Hitting a target moving faster than the missile

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armedupdate

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Unread post14 Jun 2017, 00:38

Most missiles need to much faster than target be able to hit them. For example, a Patriot cannot bring down ICBMs, even within terminal phase range. Is this mostly a sensor resolution problem of errors? I imagine radar technology advancing enough is able to get perfect sensitivity it can hit a non-manuvering target without manuvering(just intercept). I believe an AEGIS SM-3 was able to hit a sattelite which usually flies Mach 20, despite it being limited to Mach 10.

What is the practical speed difference a missile can hit something moving faster than it?

kinda-off topic question: Also what is harder target to hit? An normal standard Mach 2 fighter or MiG-25?
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Unread post14 Jun 2017, 01:41

armedupdate wrote:Most missiles need to much faster than target be able to hit them. For example, a Patriot cannot bring down ICBMs, even within terminal phase range. Is this mostly a sensor resolution problem of errors? I imagine radar technology advancing enough is able to get perfect sensitivity it can hit a non-manuvering target without manuvering(just intercept). I believe an AEGIS SM-3 was able to hit a sattelite which usually flies Mach 20, despite it being limited to Mach 10.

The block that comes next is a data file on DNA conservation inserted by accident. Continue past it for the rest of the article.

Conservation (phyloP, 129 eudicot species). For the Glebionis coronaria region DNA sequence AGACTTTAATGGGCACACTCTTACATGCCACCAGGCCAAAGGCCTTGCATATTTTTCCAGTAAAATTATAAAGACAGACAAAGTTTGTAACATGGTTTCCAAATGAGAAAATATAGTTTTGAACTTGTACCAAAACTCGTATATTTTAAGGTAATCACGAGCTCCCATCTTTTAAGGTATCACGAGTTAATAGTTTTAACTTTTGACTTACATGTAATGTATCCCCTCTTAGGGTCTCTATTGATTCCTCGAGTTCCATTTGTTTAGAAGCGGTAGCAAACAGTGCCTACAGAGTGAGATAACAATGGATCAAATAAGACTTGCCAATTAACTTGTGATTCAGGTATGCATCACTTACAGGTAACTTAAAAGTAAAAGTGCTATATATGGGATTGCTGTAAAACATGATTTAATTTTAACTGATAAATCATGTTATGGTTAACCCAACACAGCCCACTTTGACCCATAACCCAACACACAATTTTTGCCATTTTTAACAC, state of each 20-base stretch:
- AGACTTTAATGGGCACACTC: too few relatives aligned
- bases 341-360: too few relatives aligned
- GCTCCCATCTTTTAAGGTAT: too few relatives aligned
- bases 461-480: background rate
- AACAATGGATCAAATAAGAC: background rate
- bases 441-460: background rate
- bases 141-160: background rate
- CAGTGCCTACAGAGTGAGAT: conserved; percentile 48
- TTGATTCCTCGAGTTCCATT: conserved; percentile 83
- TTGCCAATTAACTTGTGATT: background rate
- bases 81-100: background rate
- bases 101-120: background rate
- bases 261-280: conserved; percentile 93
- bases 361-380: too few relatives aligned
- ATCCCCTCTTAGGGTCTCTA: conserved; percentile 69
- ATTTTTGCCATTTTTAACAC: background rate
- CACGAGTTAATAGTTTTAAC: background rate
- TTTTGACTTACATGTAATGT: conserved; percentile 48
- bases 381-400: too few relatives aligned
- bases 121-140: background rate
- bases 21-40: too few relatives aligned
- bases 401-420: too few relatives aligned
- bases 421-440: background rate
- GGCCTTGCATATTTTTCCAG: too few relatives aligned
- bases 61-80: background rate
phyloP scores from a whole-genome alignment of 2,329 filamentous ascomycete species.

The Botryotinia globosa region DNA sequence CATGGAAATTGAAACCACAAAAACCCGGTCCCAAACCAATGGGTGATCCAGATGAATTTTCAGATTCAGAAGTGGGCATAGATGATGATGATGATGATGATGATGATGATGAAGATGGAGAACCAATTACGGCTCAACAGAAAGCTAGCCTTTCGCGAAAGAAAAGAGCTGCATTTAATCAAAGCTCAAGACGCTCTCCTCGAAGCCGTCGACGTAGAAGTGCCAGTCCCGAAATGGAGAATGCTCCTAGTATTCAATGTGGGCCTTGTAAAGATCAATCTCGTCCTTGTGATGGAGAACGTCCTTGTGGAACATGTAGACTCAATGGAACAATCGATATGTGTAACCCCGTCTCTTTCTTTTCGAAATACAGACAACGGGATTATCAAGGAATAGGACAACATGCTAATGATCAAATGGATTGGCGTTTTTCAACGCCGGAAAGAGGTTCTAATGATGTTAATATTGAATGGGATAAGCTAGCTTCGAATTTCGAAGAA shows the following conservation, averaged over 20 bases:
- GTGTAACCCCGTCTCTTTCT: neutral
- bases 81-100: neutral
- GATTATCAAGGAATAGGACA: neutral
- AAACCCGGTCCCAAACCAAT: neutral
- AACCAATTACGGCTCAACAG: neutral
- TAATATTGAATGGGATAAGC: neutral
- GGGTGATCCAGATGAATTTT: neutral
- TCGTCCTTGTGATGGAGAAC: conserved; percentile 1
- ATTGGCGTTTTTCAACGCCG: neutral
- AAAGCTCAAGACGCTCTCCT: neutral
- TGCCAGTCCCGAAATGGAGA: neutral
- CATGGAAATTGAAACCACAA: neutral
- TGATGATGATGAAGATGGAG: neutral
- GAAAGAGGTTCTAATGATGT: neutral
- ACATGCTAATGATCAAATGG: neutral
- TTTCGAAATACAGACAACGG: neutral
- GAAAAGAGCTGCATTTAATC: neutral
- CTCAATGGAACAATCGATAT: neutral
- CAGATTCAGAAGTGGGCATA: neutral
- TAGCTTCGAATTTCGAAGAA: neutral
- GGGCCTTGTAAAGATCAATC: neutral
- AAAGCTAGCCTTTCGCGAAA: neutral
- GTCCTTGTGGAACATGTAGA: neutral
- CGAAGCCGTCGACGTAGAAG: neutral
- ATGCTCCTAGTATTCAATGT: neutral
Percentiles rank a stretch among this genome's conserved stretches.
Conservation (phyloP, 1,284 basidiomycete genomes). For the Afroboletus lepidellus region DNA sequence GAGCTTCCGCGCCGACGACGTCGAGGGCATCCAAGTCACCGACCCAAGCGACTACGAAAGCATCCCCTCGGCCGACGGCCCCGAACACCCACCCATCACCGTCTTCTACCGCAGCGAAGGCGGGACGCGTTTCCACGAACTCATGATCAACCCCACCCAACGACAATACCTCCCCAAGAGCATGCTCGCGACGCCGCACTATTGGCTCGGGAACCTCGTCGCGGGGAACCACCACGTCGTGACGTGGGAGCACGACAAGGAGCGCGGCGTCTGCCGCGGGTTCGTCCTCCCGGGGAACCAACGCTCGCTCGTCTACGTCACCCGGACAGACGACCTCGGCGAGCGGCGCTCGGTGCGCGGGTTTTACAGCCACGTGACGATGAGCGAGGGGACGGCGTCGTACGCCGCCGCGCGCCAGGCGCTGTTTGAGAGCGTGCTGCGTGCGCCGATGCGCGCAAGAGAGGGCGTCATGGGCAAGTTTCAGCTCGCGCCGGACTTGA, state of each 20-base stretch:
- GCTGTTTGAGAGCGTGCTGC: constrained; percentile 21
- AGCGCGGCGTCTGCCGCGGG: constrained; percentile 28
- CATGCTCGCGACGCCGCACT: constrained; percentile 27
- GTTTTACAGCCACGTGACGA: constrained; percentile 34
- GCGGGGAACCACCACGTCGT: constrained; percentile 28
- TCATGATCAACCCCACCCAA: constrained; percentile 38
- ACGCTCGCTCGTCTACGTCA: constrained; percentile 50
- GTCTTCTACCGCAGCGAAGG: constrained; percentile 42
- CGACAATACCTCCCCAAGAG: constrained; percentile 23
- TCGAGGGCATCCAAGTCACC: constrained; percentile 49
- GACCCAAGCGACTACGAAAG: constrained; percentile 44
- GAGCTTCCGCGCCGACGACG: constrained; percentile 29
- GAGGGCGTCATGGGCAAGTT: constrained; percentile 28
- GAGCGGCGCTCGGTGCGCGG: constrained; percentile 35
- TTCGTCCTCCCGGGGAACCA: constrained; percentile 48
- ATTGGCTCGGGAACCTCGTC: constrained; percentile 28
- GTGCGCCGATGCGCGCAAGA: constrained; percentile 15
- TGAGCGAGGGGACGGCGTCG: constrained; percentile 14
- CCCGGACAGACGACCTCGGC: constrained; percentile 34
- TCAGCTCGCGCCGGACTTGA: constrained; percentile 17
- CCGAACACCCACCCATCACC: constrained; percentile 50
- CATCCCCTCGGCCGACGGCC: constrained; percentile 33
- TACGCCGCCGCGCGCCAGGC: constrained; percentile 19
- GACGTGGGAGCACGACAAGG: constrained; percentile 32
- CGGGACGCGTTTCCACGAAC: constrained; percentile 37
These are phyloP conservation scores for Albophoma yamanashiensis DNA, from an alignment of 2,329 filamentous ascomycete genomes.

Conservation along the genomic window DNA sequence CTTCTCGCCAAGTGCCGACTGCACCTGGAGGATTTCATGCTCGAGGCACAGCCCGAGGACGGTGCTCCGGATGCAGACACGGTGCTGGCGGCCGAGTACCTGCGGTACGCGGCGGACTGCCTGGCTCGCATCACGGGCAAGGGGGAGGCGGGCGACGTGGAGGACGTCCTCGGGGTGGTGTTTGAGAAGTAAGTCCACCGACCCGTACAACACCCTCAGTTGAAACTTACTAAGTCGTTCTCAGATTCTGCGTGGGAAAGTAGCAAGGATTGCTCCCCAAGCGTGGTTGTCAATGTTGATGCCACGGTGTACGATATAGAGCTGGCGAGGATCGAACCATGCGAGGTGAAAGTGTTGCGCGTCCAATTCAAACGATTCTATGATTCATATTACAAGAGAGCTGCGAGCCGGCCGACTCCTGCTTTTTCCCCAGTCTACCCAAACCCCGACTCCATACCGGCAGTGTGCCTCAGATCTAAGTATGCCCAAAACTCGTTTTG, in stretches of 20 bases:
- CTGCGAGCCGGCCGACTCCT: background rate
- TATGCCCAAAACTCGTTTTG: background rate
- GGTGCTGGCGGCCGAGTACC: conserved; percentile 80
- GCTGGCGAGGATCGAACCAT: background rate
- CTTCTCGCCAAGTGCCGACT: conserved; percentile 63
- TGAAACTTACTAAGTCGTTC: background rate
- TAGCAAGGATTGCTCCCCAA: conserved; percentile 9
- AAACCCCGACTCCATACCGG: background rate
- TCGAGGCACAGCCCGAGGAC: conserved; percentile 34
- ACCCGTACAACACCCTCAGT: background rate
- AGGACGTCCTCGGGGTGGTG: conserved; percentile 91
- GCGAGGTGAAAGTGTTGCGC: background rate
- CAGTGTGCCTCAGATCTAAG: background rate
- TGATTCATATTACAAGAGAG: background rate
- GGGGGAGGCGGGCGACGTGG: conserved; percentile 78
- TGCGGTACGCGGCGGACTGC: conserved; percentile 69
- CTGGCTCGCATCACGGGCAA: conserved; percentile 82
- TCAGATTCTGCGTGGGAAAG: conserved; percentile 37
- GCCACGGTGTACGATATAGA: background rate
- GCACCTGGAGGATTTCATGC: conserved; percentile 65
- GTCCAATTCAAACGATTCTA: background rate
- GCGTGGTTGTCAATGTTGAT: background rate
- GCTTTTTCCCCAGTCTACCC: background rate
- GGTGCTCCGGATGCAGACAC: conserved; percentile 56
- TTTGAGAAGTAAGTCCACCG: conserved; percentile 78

What is the practical speed difference a missile can hit something moving faster than it?

kinda-off topic question: Also what is harder target to hit? An normal standard Mach 2 fighter or MiG-25?

Velocity is relative, so the limit involves how much time the interceptor has to observe the target, predict its course, and maneuver to intercept. This can be literally impossible if the target's course is outside of the range the interceptor can get to, or if the target is capapable of dodging.
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Unread post14 Jun 2017, 07:10